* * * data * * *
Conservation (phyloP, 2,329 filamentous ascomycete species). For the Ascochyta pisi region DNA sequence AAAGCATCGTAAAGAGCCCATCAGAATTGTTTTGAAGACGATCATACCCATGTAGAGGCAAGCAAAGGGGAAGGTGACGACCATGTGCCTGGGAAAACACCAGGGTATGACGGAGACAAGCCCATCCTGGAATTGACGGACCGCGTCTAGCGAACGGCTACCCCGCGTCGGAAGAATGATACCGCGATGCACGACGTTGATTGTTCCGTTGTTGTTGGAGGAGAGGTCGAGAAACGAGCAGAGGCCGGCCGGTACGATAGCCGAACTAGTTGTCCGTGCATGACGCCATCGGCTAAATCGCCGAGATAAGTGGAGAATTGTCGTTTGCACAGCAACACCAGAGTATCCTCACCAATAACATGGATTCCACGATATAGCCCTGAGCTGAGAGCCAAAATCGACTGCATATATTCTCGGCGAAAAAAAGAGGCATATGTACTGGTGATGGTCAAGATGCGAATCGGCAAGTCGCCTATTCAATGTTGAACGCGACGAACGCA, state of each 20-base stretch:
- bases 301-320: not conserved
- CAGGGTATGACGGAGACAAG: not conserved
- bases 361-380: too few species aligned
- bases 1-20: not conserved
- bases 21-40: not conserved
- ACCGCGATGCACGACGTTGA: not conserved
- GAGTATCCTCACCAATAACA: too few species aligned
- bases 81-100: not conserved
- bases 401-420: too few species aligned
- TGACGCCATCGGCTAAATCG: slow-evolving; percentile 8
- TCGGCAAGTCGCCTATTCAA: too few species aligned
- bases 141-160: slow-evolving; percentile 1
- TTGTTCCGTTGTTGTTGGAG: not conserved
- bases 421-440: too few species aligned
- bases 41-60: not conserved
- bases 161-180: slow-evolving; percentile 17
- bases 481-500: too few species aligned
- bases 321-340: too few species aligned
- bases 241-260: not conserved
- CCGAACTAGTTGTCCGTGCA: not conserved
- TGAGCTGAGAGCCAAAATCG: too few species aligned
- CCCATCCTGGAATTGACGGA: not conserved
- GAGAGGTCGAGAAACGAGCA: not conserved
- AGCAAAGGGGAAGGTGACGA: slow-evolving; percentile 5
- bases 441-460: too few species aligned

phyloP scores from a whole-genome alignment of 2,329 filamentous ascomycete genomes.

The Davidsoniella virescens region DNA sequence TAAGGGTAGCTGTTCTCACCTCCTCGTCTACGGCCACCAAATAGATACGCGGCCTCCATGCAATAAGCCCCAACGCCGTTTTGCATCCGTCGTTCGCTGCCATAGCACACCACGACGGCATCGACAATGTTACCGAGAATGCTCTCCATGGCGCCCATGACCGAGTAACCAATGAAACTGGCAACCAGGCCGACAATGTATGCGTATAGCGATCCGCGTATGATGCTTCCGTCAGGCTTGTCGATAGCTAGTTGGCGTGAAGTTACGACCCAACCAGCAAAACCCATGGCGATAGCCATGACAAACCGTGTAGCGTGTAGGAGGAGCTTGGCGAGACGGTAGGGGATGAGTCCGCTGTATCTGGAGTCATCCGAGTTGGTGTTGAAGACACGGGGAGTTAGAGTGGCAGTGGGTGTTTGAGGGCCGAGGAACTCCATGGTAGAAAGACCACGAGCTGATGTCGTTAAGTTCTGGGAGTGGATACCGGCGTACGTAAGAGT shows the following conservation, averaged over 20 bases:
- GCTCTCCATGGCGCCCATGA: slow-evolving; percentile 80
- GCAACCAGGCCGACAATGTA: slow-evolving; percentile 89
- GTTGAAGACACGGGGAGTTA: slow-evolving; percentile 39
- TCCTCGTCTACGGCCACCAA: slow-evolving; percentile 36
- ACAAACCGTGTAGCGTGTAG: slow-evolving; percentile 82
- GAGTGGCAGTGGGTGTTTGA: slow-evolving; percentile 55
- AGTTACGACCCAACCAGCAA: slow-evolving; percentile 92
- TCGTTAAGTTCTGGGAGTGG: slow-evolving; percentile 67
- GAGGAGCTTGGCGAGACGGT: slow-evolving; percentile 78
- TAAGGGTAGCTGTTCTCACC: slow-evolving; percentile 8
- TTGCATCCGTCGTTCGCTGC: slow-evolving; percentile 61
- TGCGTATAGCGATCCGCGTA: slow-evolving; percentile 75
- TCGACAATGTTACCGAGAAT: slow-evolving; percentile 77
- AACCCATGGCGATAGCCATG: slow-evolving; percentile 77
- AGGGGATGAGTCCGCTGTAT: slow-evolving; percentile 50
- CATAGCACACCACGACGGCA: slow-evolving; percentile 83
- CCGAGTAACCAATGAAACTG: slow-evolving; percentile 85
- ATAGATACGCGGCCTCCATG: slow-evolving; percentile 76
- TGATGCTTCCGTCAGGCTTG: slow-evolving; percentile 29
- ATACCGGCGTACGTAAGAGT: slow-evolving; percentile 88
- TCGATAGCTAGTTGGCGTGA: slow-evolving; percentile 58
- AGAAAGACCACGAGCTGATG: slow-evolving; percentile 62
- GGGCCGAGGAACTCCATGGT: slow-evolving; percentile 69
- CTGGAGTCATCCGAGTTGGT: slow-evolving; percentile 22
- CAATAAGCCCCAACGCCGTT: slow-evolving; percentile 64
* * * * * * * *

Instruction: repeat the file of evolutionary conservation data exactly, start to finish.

Conservation (phyloP, 2,329 filamentous ascomycete species). For the Ascochyta pisi region DNA sequence AAAGCATCGTAAAGAGCCCATCAGAATTGTTTTGAAGACGATCATACCCATGTAGAGGCAAGCAAAGGGGAAGGTGACGACCATGTGCCTGGGAAAACACCAGGGTATGACGGAGACAAGCCCATCCTGGAATTGACGGACCGCGTCTAGCGAACGGCTACCCCGCGTCGGAAGAATGATACCGCGATGCACGACGTTGATTGTTCCGTTGTTGTTGGAGGAGAGGTCGAGAAACGAGCAGAGGCCGGCCGGTACGATAGCCGAACTAGTTGTCCGTGCATGACGCCATCGGCTAAATCGCCGAGATAAGTGGAGAATTGTCGTTTGCACAGCAACACCAGAGTATCCTCACCAATAACATGGATTCCACGATATAGCCCTGAGCTGAGAGCCAAAATCGACTGCATATATTCTCGGCGAAAAAAAGAGGCATATGTACTGGTGATGGTCAAGATGCGAATCGGCAAGTCGCCTATTCAATGTTGAACGCGACGAACGCA, state of each 20-base stretch:
- bases 301-320: not conserved
- CAGGGTATGACGGAGACAAG: not conserved
- bases 361-380: too few species aligned
- bases 1-20: not conserved
- bases 21-40: not conserved
- ACCGCGATGCACGACGTTGA: not conserved
- GAGTATCCTCACCAATAACA: too few species aligned
- bases 81-100: not conserved
- bases 401-420: too few species aligned
- TGACGCCATCGGCTAAATCG: slow-evolving; percentile 8
- TCGGCAAGTCGCCTATTCAA: too few species aligned
- bases 141-160: slow-evolving; percentile 1
- TTGTTCCGTTGTTGTTGGAG: not conserved
- bases 421-440: too few species aligned
- bases 41-60: not conserved
- bases 161-180: slow-evolving; percentile 17
- bases 481-500: too few species aligned
- bases 321-340: too few species aligned
- bases 241-260: not conserved
- CCGAACTAGTTGTCCGTGCA: not conserved
- TGAGCTGAGAGCCAAAATCG: too few species aligned
- CCCATCCTGGAATTGACGGA: not conserved
- GAGAGGTCGAGAAACGAGCA: not conserved
- AGCAAAGGGGAAGGTGACGA: slow-evolving; percentile 5
- bases 441-460: too few species aligned

phyloP scores from a whole-genome alignment of 2,329 filamentous ascomycete genomes.

The Davidsoniella virescens region DNA sequence TAAGGGTAGCTGTTCTCACCTCCTCGTCTACGGCCACCAAATAGATACGCGGCCTCCATGCAATAAGCCCCAACGCCGTTTTGCATCCGTCGTTCGCTGCCATAGCACACCACGACGGCATCGACAATGTTACCGAGAATGCTCTCCATGGCGCCCATGACCGAGTAACCAATGAAACTGGCAACCAGGCCGACAATGTATGCGTATAGCGATCCGCGTATGATGCTTCCGTCAGGCTTGTCGATAGCTAGTTGGCGTGAAGTTACGACCCAACCAGCAAAACCCATGGCGATAGCCATGACAAACCGTGTAGCGTGTAGGAGGAGCTTGGCGAGACGGTAGGGGATGAGTCCGCTGTATCTGGAGTCATCCGAGTTGGTGTTGAAGACACGGGGAGTTAGAGTGGCAGTGGGTGTTTGAGGGCCGAGGAACTCCATGGTAGAAAGACCACGAGCTGATGTCGTTAAGTTCTGGGAGTGGATACCGGCGTACGTAAGAGT shows the following conservation, averaged over 20 bases:
- GCTCTCCATGGCGCCCATGA: slow-evolving; percentile 80
- GCAACCAGGCCGACAATGTA: slow-evolving; percentile 89
- GTTGAAGACACGGGGAGTTA: slow-evolving; percentile 39
- TCCTCGTCTACGGCCACCAA: slow-evolving; percentile 36
- ACAAACCGTGTAGCGTGTAG: slow-evolving; percentile 82
- GAGTGGCAGTGGGTGTTTGA: slow-evolving; percentile 55
- AGTTACGACCCAACCAGCAA: slow-evolving; percentile 92
- TCGTTAAGTTCTGGGAGTGG: slow-evolving; percentile 67
- GAGGAGCTTGGCGAGACGGT: slow-evolving; percentile 78
- TAAGGGTAGCTGTTCTCACC: slow-evolving; percentile 8
- TTGCATCCGTCGTTCGCTGC: slow-evolving; percentile 61
- TGCGTATAGCGATCCGCGTA: slow-evolving; percentile 75
- TCGACAATGTTACCGAGAAT: slow-evolving; percentile 77
- AACCCATGGCGATAGCCATG: slow-evolving; percentile 77
- AGGGGATGAGTCCGCTGTAT: slow-evolving; percentile 50
- CATAGCACACCACGACGGCA: slow-evolving; percentile 83
- CCGAGTAACCAATGAAACTG: slow-evolving; percentile 85
- ATAGATACGCGGCCTCCATG: slow-evolving; percentile 76
- TGATGCTTCCGTCAGGCTTG: slow-evolving; percentile 29
- ATACCGGCGTACGTAAGAGT: slow-evolving; percentile 88
- TCGATAGCTAGTTGGCGTGA: slow-evolving; percentile 58
- AGAAAGACCACGAGCTGATG: slow-evolving; percentile 62
- GGGCCGAGGAACTCCATGGT: slow-evolving; percentile 69
- CTGGAGTCATCCGAGTTGGT: slow-evolving; percentile 22
- CAATAAGCCCCAACGCCGTT: slow-evolving; percentile 64